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The [Un]Democratisation of Education and Learning

Littlejohn, Allison and Hood, Nina (2018). The [Un]Democratisation of Education and Learning. In: Littlejohn, Allison and Hood, Nina eds. Reconceptualising Learning in the Digital Age: The [Un]democratising Potential of MOOCs. SpringerBriefs in Open and Distance Education. Springer, pp. 21–34.

DOI (Digital Object Identifier) Link: https://doi.org/10.1007/978-981-10-8893-3_2
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Abstract

OCs have engendered excitement around their potential to democratise education. They appear to act as a leveller and offer equal opportunity to millions of learners worldwide. Yet, this alluring promise is not wholly achieved by MOOCs. The courses are designed to be used by people who are already able to learn, thereby excluding learners who are unable to learn without direct tutor support. The solutions to this problem tend to focus on the course, as ‘learning design’ or ‘learning analytics’. We argue that effort needs to be focused on the learner directly, supporting him or her to become an autonomous learner. Supporting millions of people to become autonomous learners is complex and costly. This is a problem where education is shaped principally by economic and neoliberal forces, rather than social factors. However, ‘automated’ solutions may result in attempts to quantify learners’ behaviours to fit an ‘ideal’. There is a danger that overly simplified solutions aggravate and intensify inequalities of participation.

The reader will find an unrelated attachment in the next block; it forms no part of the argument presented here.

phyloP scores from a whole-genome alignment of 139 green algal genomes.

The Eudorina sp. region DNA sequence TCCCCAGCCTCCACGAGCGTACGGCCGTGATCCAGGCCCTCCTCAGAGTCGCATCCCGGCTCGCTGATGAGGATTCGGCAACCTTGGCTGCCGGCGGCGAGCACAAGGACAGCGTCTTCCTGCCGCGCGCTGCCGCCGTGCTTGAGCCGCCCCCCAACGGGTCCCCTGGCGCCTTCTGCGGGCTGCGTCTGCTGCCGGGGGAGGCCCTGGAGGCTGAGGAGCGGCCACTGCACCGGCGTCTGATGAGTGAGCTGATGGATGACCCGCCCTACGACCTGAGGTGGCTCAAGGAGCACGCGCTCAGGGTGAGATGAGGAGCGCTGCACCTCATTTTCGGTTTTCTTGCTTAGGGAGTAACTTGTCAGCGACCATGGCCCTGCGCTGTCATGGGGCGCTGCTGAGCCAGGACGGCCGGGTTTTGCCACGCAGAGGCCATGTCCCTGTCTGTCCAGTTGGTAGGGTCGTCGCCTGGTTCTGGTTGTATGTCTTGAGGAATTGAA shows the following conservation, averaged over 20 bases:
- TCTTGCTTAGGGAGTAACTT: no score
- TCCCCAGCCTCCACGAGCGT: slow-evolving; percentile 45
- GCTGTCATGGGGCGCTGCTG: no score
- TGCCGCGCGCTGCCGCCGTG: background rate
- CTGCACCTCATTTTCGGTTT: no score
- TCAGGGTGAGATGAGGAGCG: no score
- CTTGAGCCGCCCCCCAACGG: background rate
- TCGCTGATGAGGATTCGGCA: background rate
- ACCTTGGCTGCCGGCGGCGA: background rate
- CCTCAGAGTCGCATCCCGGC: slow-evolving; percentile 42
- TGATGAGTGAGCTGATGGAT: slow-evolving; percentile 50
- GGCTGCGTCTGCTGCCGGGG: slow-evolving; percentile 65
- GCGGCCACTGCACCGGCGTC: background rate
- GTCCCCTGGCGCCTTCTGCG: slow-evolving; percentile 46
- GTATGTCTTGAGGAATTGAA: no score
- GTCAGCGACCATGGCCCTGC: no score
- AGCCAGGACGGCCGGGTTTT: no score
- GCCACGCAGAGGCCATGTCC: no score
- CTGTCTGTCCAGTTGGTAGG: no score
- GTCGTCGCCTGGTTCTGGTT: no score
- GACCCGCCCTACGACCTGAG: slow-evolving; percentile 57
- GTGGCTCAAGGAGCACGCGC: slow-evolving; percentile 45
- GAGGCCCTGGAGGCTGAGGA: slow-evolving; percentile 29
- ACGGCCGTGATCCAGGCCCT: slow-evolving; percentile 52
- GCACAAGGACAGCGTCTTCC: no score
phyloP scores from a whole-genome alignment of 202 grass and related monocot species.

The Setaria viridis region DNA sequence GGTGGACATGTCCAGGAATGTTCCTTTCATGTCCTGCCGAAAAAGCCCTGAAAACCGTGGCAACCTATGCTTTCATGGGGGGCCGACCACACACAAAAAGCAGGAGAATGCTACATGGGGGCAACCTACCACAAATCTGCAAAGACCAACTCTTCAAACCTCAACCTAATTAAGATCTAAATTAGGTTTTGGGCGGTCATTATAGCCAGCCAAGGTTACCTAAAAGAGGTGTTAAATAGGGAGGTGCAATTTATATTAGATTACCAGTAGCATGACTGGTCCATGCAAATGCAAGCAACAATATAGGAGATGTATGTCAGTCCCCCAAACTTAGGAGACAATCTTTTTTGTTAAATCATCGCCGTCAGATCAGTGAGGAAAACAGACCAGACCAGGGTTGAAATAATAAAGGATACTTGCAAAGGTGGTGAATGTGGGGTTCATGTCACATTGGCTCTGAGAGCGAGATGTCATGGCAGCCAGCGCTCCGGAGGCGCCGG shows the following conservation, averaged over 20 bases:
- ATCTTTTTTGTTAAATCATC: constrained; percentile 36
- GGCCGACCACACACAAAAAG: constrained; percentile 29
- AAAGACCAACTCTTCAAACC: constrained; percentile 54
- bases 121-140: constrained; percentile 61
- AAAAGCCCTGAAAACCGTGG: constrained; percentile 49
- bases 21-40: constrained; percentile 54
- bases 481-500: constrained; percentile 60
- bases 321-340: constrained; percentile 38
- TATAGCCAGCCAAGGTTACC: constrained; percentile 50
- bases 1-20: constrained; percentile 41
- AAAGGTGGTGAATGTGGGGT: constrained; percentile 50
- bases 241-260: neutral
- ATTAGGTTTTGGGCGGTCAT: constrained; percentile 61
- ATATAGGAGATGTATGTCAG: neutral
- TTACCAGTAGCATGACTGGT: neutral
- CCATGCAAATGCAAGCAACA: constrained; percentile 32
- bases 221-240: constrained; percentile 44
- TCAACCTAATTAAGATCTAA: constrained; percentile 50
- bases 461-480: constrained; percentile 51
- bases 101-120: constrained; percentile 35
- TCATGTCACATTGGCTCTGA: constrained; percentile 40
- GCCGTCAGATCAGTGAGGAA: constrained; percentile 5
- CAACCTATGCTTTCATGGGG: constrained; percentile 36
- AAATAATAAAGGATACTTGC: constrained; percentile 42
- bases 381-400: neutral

Item Type: Book Section
Copyright Holders: 2018 The Authors
ISBN: 981-10-8892-6, 978-981-10-8892-6
Keywords: MOOC; Massive Open Online Course; Open Eduction; Online Education; Technology-enhanced Learning; Digital Learning; Higher Education; Adult Learning; Learning Analytics; Learning Design.
Academic Unit/School: Learning and Teaching Innovation (LTI) > Institute of Educational Technology (IET)
Learning and Teaching Innovation (LTI)
Research Group: Centre for Research in Education and Educational Technology (CREET)
Item ID: 55936
Depositing User: Allison Littlejohn
Date Deposited: 31 Jul 2018 08:50
Last Modified: 07 Dec 2018 11:09
URI: http://oro.open.ac.uk/id/eprint/55936
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